Medicare Supplemental plans, also referred to as Medigap policies, are probably a wise choice as well, and relatively affordable. If you have a Medicare Advantage plan you will not need a supplemental plan. The supplemental plans are designed to cover what Medicare A, B, and D do not cover.

Do an online search of Medicare Supplemental plans, and you will find the results daunting. There are currently plans A, B, C, D, F, G, K, L, M and N supplemental plans. And there are numerous plans such as United Health (offered for AARP members), Blue Cross, and Health Alliance to name just a few. Plan F is the most popular and comprehensive plan and costs about $150 monthly. Note that it will be phased out in 2020 and those who choose Plan F will need to choose another plan when the time comes.

If you are interested in the Silver Sneakers programs, which offer free or very inexpensive gym memberships at selected facilities in your area, be sure to ask if your policy would cover that before signing up with that provider.

The really good news is that the choices of which provider to pick may not be intimidating at all; that’s because these programs are tightly regulated by the government, which means that whoever sells you your Medigap policy will offer comparable premiums and benefits, so in a way, it doesn’t really matter who you choose for this coverage! People who were asked about their Blue Cross Medigap and also their United Health had the same enthusiastic response, “it’s great, I don’t have to do any paperwork, and they take care of it all for me!”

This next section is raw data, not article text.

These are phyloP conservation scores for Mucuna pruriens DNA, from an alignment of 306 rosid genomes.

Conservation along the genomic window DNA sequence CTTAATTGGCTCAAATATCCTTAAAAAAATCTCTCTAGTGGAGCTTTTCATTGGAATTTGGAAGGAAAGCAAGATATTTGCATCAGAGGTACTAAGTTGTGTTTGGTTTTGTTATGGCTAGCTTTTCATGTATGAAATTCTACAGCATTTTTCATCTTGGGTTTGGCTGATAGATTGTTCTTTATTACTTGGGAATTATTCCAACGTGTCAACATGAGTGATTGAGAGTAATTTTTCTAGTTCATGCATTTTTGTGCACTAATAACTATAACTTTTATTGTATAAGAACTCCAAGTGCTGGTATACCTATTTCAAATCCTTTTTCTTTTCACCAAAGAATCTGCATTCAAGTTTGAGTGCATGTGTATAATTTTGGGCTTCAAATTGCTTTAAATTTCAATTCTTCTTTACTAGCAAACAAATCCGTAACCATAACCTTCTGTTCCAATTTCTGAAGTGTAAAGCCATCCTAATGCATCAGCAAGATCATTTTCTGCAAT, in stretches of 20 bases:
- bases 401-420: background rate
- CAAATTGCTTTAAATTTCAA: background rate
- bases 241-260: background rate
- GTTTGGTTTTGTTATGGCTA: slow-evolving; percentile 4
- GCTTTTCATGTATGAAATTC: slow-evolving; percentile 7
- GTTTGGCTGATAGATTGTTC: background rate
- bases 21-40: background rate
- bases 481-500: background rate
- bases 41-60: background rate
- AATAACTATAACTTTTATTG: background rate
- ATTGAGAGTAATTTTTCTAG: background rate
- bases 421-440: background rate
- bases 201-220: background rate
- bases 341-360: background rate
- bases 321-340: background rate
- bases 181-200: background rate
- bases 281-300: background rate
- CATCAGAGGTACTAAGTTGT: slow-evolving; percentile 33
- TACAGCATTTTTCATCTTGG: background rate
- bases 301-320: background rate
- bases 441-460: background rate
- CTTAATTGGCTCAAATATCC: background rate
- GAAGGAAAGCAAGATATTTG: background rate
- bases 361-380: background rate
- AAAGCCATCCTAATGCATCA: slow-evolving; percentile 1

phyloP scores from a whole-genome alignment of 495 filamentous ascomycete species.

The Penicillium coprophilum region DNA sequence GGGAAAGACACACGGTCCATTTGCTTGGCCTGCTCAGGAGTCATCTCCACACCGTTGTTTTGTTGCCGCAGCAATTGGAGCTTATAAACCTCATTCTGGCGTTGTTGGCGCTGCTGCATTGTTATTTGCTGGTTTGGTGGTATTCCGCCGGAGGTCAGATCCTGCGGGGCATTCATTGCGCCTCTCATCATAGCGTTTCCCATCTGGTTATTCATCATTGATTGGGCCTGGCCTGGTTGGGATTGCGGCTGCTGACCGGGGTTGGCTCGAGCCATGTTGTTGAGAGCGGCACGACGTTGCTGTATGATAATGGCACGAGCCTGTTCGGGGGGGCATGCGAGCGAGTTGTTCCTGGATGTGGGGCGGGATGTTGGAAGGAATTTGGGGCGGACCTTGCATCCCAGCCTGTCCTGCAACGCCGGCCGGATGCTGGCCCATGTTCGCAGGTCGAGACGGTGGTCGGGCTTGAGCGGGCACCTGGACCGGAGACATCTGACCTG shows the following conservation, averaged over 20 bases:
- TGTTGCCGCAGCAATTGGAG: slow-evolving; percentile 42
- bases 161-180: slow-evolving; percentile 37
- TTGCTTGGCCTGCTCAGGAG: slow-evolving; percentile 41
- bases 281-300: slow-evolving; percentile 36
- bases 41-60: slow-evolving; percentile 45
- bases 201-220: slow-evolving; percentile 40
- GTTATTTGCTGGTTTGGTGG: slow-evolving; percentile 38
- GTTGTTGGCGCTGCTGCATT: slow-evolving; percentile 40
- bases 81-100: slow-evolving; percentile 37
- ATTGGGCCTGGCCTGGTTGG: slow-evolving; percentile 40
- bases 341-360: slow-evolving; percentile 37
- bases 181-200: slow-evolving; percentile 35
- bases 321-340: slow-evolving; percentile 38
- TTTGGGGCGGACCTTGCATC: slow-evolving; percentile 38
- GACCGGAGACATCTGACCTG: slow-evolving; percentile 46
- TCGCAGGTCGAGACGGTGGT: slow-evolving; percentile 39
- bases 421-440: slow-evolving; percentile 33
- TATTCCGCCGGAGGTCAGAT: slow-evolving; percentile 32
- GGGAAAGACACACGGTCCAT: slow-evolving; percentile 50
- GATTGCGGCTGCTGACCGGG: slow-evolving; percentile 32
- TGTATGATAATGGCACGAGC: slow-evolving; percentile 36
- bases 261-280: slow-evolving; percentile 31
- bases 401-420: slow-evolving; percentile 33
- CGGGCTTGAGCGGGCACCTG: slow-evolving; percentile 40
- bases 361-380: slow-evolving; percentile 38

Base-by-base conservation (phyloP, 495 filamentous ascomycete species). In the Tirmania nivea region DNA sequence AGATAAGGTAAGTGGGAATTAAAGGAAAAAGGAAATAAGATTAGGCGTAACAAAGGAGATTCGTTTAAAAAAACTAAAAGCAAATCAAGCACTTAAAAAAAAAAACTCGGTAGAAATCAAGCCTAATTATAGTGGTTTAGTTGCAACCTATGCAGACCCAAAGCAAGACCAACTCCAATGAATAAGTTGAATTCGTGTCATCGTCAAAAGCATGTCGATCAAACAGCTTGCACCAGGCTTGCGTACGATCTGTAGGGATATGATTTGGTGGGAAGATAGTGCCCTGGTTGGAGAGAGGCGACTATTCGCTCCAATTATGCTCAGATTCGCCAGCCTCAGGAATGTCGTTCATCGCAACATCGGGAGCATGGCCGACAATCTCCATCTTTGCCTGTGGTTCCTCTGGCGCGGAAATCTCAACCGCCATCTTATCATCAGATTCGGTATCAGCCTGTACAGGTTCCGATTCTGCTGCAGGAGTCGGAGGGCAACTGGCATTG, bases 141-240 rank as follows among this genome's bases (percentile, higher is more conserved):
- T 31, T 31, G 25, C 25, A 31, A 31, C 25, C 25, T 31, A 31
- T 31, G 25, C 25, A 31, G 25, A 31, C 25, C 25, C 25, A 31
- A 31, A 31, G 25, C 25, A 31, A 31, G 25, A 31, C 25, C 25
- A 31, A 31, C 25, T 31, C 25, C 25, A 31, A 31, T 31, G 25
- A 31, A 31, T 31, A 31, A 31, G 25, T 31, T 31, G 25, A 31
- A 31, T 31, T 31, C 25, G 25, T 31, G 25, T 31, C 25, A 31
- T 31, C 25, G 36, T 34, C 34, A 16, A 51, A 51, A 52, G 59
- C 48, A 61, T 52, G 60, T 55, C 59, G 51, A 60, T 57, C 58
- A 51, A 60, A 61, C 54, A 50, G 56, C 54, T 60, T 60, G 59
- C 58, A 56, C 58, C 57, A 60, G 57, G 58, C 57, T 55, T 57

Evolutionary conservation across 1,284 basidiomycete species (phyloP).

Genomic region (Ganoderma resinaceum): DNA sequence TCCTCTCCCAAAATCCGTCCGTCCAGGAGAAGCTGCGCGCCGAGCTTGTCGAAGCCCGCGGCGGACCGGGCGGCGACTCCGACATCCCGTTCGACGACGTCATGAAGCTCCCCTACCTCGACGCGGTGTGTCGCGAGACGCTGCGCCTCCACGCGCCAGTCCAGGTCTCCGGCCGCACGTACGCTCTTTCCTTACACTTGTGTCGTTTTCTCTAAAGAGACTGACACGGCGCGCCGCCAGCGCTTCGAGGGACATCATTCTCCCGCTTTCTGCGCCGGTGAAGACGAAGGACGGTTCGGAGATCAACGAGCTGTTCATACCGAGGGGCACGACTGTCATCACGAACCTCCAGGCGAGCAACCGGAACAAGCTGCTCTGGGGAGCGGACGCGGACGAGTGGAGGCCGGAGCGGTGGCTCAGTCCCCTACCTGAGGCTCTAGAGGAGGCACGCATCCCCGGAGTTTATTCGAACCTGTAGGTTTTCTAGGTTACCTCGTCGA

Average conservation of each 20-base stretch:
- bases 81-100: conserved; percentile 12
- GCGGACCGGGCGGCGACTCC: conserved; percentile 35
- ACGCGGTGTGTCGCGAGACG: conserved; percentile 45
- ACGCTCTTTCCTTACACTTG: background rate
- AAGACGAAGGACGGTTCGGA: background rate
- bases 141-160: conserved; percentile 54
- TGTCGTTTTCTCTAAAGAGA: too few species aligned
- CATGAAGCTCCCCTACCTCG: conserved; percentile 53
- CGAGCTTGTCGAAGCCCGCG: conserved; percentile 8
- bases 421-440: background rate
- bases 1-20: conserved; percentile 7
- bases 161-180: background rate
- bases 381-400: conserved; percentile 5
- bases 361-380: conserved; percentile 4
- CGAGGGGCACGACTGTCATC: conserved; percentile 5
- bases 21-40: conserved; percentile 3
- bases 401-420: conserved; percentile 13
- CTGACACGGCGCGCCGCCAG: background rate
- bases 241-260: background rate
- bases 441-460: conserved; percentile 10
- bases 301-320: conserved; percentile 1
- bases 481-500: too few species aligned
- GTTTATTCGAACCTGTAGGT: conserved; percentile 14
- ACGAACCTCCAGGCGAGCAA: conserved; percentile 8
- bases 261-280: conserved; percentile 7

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Reviewed September 2019

About the Author

Debra is an occupational therapist, accountant, teacher and freelance writer. She is a writer for Advance for Occupational Therapy Practitioners. She also writes for Grand Magazine, has some items (fiction and non fiction) selling on Amazon.com (Kindle), has written several travel articles for the Champaign-Urbana News-Gazette and several articles for freelancewriting.com and volunteers as a money mentor for the University of Illinois Cooperative Extension money mentoring program. Learn more about her at DebraKarplus.blogspot.com.

You deserve a comfortable retirement.

Subscribe to After 50 Finances, our weekly newsletter dedicated to people 50 years and older. Each issue features financial topics and other issues important to the 50+ crowd that can help you plan for a comfortable retirement even if you haven't saved enough.

Debt ChecklistSubscribers get The After 50 Finances Pre-Retirement Checklist for FREE!

Your Email:

You deserve a comfortable retirement.

Subscribe to After 50 Finances, our weekly newsletter dedicated to people 50 years and older. Each issue features financial topics and other issues important to the 50+ crowd that can help you plan for a comfortable retirement even if you haven't saved enough.

Debt ChecklistSubscribers get The After 50 Finances Pre-Retirement Checklist for FREE!

Your Email: